Gingery Japanese-Style Chicken Salad

Tori no Shōga Mayo Aé

Preparation info

  • Difficulty


  • Serves


Appears in

An American Taste of Japan

An American Taste of Japan

By Elizabeth Andoh

Published 1985

  • About

Chicken salad seems to be part of the American way of life; it’s a luncheon standby and a picnic favorite. Here I’ve created my own version redolent of fresh ginger and accented with toasted macadamia nuts. I owe the presentation of the salad to Japanese culinary aesthetics, using shredded daikon radish and cucumber “mountains” as garnishes. But you could Americanize your presentation and mound the chicken on crisp lettuce leaves.


  • 2 large whole chicken breasts, about 1 ¼ pounds each with skin and bones intact

Poaching Liquid

  • cups dashi (basic sea stock) OR water
  • 1 tablespoon saké (Japanese rice wine)
  • 2 or 3 pieces fresh ginger peel, each about 1 inch square
  • ¼ cup (about ounces) macadamia nuts
  • ¾ pound daikon (Japanese white radish)
  • 1 teaspoon salt
  • 2 small unwaxed cucumbers, about ½ pound in all

Ginger Dressing

  • 1 yolk from jumbo egg, at room temperature
  • 2 teaspoons dry mustard
  • ¼ teaspoon salt
  • pinch sugar
  • cup vegetable oil
  • 1 teaspoon rice vinegar
  • 1–2 teaspoons ginger juice (extracted from freshly grated ginger)


It’s best to poach and shred,then cover and refrigerate the chicken before toasting the nuts and making the vegetable garnishes and the ginger dressing. The cooked chicken should have a chance to chill for at least 30 minutes, but you can keep it refrigerated up to 3 days if that suits your schedule best.

Place the chicken breasts on your cutting board, skin side up. Press down firmly on the breastbone, cracking to flatten the meat somewhat. Combine the ingredients for the poaching liquid in a shallow pot just wide enough to accommodate both chicken breasts snugly. Add the peels from the ginger that will be grated and squeezed later for the dressing. Lay the chicken breasts in the liquid and cover. Over low heat, gradually bring the liquid to a simmer. Cook the chicken for 25 minutes, then remove the pot from the source of heat. Let the chicken cool until it’s comfortable to handle. Remove and discard the skin and bones. Strain and save the poaching liquid, if you like, for use in soups like Thick Rice Soup with Chicken, Chives, and Ginger or Shrimp Dumpling Soup with Snow Pea Pods. Shred the meat by hand, with the grain. These hand-shredded, rough-textured pieces present more surface area to absorb the delicious dressing and are preferable to knife-sliced strips. The hand-shredded pieces should be approximately inches long and inch wide. Cover snugly with clear plastic wrap and refrigerate.

Cut each whole macadamia nut in half, then place them in a clean, dry skillet over medium-high heat. Shake the pan frequently to ensure even coloration, toasting the nuts for about 1 minute until they’re a golden-brown color.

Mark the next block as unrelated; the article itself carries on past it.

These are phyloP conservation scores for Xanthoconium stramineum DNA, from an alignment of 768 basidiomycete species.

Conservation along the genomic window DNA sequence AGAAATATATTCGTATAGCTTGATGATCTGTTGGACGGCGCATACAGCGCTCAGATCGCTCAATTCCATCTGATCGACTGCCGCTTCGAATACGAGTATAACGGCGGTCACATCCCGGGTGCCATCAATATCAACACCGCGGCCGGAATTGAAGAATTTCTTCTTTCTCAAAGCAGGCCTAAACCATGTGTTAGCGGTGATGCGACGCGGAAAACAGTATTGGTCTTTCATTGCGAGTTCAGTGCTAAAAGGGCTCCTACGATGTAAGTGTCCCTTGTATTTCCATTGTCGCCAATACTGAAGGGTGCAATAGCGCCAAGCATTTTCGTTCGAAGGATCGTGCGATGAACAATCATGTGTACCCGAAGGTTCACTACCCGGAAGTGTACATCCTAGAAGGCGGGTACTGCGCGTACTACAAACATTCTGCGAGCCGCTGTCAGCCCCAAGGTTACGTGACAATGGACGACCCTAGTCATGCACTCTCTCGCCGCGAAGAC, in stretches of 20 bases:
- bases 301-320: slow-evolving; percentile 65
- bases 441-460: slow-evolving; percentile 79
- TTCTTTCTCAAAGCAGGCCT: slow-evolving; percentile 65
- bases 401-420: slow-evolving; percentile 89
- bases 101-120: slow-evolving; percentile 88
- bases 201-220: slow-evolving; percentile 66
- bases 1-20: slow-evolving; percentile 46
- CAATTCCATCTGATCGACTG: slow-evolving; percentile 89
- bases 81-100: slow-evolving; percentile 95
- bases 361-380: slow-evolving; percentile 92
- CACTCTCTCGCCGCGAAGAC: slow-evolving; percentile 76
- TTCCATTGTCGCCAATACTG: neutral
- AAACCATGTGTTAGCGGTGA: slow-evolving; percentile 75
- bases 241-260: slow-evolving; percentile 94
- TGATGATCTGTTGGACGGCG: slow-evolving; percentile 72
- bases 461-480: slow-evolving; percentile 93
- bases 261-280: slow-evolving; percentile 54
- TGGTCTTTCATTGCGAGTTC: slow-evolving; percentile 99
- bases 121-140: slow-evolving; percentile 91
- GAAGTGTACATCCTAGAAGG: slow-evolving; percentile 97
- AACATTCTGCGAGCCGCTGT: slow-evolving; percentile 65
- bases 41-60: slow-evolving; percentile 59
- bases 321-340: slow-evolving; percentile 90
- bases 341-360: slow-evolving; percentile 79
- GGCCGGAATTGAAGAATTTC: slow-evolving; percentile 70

Peel the radish and save the peels for use in the sauté, if you wish, or discard. Slice the vegetable into very thin pieces. Stack several of these at a time and cut across them to create thin, threadlike julienne strips. Place the strips of radish in a bowl and salt them. Let the radish sit for 5 minutes, then squeeze to extract as much liquid as possible. Discard this brine, rinse the now wilted radish under fresh cold water, and squeeze again to get rid of excess liquid. Cover and chill the shredded radish for at least 30 minutes and up to 4–5 hours, if you want to make this well in advance of serving time.

Wash the cucumbers well and slice off about ½ inch from the stem (darker green) end of each. Using this stem piece, rub the cut surface in circular motions until a thick white foam appears; rinse it away. This is what the Japanese call aku nuki or “bitterness removal.” Trim the other (light-colored) end of the cucumber. Cut each cucumber in half, to produce four short (about 2-inch) cylinders. Each of these will be further cut into two mountain shapes. Insert a knife, lengthwise, into one of the cylinders. Keep that knife in place while using a second knife to slash the cucumber on the diagonal. Keeping the first knife in place, flip the cucumber cylinder over and with the second knife make another diagonal slash. Remove the knives and pull the cucumber mountains apart. Repeat to make eight mountains in all. Cucumber mountains are at their crunchy best when cut no more than 1 hour before serving.

To make the ginger dressing, beat the egg yolk in a bowl with a whisk until creamy and smooth. Add the dry mustard and continue to beat to make a stiff paste. Beat in the salt and sugar (the mixture is probably clinging to your whisk by now, and you may be having trouble incorporating any new substances). Dribble the oil in, drop by drop, beating as you go to make a smooth, thick mayonnaise. Incorporate half the oil in this fashion before you begin to alternate drops of rice vinegar with the oil as you beat. Finally, dribble in the ginger juice and beat to mix well; the ginger will have a loosening effect on the dressing and thin the mayonnaise considerably.

Dress the shredded chicken with the ginger mayonnaise, then toss in the toasted macadamia nuts, too. Divide this mixture into four portions and coax each into a mountainlike shape, to be placed just to the right and slightly forward of the center of one of four flat dinner plates. Divide the radish into four portions and, again, shape each into a peak. Place this mound to the left of and just behind the chicken. Arrange two cucumber mountains just in front and slightly to the right of the chicken. Serve immediately.